Every company has critical processes unique to their business, and every company has important information that must be readily available, especially in the event of a crisis. For example, if a company’s network goes down in one office, employees from other offices have the ability to help fix the problem remotely—all because the setup was documented and easily accessed remotely.
Clearly define roles and responsibilities
Just as an expectation for communication is critical, so is knowing who owns which stage of a project or which portion of a deliverable. Additionally, setting expectations for how team members work together to accomplish a goal is best when set ahead of time. It’s not uncommon for most workers to experience a duplication of effort at some point in their career—even when those efforts are taking place within the same building! It’s frustrating for both managers and employees, as time feels wasted and employees may even feel undervalued.
When teams need to collaborate remotely, a beginning step of every project should always be classifying and determining ownership. Roles and responsibilities become more clear when you can visualize processes from start to end. This kind of visibility is good for any team, but is even more critical when you’re managing employees in different locations. Clear processes also help avoid unnecessary (and ultimately costly) duplication, while also promoting a stronger collaborative atmosphere and team relationship.
Establish clear performance metrics to be reviewed often
A typical challenge when bringing in-house and remote workers together can be managing expectations. Output and deliverables should always be expected on an even playing field from all team members, but this isn’t always easy to do. When managing remote employees, consider their contributions in the same way internal contributions are considered, and manage to those expectations accordingly.
Documentation outlining these expectations helps ensure adoption from everyone. This also means checking in and reviewing work on a consistent cadence will all team members. It will keep the team performing optimally while also fostering a strong culture of collaborative success.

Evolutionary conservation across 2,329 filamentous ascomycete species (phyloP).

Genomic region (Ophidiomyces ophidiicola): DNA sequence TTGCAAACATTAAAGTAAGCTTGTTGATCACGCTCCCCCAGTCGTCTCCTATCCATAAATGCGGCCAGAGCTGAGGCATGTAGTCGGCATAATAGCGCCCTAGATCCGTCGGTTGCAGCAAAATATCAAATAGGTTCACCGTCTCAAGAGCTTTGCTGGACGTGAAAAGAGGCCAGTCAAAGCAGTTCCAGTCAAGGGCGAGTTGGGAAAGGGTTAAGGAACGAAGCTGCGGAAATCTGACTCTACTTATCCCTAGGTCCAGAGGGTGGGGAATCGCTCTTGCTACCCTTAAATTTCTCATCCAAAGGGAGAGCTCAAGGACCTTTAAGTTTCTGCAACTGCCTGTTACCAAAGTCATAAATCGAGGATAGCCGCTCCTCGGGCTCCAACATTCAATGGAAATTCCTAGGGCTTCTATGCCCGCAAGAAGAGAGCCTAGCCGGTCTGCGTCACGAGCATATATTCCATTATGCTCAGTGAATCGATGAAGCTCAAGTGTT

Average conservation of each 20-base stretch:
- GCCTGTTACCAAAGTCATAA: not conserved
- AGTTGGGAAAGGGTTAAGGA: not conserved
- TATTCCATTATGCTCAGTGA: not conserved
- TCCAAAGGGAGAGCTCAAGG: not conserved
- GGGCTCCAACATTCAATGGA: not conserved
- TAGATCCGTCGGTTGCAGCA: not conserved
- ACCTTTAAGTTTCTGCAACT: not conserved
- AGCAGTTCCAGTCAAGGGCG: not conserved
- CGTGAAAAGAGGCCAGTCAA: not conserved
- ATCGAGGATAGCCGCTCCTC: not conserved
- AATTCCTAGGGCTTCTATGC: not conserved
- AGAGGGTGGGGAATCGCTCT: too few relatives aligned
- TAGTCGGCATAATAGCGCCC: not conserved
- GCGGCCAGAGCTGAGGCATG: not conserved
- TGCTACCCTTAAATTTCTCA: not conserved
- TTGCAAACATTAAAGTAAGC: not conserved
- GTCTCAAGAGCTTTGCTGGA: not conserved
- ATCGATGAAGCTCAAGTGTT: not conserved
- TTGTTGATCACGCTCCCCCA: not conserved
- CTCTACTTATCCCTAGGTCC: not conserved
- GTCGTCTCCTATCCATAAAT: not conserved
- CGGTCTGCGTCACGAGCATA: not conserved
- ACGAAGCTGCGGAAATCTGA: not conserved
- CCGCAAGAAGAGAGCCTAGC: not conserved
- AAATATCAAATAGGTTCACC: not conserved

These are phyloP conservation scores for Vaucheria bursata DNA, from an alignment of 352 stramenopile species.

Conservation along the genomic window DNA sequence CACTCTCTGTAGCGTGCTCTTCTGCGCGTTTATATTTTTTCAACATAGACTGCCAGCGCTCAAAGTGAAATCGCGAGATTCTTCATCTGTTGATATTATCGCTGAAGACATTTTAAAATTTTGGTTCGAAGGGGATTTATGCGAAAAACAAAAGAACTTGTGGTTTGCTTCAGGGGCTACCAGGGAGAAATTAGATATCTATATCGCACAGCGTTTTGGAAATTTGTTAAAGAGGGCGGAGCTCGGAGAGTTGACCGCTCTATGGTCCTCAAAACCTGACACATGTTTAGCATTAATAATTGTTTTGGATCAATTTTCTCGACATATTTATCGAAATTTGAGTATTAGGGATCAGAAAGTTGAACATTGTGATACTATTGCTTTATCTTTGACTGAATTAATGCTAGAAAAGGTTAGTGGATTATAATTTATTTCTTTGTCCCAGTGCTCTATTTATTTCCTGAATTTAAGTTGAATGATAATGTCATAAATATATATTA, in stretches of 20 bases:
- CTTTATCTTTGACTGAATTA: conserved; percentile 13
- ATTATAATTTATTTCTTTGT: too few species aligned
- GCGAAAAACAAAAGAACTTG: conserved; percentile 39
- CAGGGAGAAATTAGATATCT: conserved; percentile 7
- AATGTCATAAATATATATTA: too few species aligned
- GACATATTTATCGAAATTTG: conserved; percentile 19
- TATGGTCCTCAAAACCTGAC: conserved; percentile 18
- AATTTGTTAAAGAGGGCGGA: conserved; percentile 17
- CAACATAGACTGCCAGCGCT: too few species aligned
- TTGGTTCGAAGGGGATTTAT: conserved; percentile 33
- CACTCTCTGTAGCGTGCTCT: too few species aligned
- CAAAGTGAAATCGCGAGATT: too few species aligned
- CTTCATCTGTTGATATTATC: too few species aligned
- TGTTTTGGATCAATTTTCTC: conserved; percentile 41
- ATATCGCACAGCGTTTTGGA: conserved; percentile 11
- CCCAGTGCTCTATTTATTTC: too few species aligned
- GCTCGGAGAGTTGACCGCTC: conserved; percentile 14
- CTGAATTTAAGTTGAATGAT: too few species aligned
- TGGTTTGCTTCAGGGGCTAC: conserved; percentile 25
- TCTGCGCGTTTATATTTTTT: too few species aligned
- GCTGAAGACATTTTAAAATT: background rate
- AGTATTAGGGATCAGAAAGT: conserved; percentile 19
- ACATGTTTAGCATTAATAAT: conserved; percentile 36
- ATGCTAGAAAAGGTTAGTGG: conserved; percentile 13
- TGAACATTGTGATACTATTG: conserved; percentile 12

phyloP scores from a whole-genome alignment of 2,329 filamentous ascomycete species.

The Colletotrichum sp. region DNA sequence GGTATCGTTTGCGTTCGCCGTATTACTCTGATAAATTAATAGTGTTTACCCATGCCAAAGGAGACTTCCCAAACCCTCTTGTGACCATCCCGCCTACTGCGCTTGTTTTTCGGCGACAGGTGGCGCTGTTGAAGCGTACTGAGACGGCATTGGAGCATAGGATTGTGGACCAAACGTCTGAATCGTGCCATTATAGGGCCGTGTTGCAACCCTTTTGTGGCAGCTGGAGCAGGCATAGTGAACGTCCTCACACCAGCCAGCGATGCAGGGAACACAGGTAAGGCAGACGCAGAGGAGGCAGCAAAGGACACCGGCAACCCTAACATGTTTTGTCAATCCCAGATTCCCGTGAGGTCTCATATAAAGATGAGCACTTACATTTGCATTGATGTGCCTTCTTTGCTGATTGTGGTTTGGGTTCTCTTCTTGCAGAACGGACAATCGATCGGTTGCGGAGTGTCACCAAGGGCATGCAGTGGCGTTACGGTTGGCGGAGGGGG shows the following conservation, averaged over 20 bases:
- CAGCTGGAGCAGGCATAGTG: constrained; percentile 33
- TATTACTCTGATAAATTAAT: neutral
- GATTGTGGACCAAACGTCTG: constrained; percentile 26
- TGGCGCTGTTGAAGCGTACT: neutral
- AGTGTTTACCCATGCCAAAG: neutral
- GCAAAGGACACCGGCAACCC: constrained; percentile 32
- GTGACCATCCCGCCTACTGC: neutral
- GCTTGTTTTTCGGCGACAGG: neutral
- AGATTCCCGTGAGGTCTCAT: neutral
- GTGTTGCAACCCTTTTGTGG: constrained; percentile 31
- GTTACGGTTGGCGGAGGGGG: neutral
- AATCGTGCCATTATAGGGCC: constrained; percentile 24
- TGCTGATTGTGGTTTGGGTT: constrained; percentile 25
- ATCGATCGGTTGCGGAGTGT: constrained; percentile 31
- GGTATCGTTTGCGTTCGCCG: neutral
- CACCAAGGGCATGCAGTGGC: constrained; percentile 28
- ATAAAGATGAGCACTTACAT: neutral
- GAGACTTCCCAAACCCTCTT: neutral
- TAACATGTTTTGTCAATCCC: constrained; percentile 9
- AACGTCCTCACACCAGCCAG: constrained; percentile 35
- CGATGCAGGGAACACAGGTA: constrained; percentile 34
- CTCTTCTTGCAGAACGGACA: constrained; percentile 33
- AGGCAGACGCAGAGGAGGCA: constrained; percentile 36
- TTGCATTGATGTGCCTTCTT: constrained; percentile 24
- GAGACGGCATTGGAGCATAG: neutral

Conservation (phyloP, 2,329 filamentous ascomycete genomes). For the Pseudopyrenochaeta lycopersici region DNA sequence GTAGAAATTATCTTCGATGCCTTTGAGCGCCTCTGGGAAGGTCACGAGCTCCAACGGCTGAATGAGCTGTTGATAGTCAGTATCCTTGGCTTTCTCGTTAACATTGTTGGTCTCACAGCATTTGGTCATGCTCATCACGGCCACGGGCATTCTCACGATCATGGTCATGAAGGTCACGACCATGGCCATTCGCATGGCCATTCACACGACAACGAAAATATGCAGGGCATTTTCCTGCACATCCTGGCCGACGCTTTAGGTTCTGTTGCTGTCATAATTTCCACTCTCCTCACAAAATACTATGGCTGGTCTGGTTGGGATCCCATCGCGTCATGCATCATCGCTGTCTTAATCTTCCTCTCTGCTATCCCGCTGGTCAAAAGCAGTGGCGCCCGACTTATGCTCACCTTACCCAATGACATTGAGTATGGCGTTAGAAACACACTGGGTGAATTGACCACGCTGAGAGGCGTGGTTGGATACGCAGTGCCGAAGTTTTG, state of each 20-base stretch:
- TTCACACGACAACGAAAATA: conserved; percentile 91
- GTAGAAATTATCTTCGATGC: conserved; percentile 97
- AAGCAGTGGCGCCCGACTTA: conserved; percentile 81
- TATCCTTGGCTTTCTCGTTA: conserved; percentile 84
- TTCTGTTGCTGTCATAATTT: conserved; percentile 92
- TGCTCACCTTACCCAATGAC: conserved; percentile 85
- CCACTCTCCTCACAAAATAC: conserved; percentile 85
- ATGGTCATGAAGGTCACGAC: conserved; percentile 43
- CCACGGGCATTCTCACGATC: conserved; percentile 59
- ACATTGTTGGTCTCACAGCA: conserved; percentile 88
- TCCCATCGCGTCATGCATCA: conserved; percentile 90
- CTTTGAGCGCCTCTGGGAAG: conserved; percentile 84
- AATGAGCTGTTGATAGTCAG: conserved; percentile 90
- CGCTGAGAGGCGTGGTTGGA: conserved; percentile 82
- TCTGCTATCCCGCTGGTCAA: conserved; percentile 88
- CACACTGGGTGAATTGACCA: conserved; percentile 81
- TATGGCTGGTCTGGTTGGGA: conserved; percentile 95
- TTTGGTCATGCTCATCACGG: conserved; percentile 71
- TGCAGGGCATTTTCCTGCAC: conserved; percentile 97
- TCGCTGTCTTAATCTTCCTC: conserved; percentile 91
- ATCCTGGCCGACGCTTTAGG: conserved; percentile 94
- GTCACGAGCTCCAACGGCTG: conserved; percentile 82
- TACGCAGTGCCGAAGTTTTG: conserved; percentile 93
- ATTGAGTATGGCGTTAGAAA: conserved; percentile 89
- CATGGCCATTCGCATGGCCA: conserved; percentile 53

Include remote employees in company events and culture
The International Data Corporation expects remote employees to make up around 72% of the American workforce by 2020. Whether they work in sweatpants at home or joggers in the office, the value remote workers bring to the table is no longer in question.
There is, however, something to be said about helping a team feel like a team, and that can be difficult to accomplish in a remote setting.
To help remote and in-house workers collaborate as a team and build bonds of camaraderie that strengthen an organization, take a couple of steps to create opportunities for inclusion. When financially possible, give new employees the opportunity to see your main office and to meet the coworkers they’ll be working with face-to-face. Host events or meet-ups during the year where everyone can be present and included. If events like a weekly company lunch are on the calendar, help provide lunch for the remote workers and be sure to have a Zoom or Skype camera and microphone to help them feel like they’re there.
A typical business saves $11,000 per year per remote worker. Investing just a small portion of that into bringing the company together as one will ultimately improve productivity, build the team, and grow a positive company culture that every worker can feel proud of.
For some additional ideas on how to include your remote employees in team building, take a look at this list.
Building a team is never easy, especially when you want top talent regardless of where they live. Managing remote employees makes it even more complicated. Today’s workforce is primed for this kind of work, however, and when implementing some best practices, an organization can see incredible results.
Ultimately the key is to treat all team members as essential members—in-house or remote—and give them the tools they need to succeed. Investing in a workplace culture that’s supportive, conducive, and even encouraging to remote work will allow your company to grow—and your employees to work in a way that makes sense for both their careers and their lives.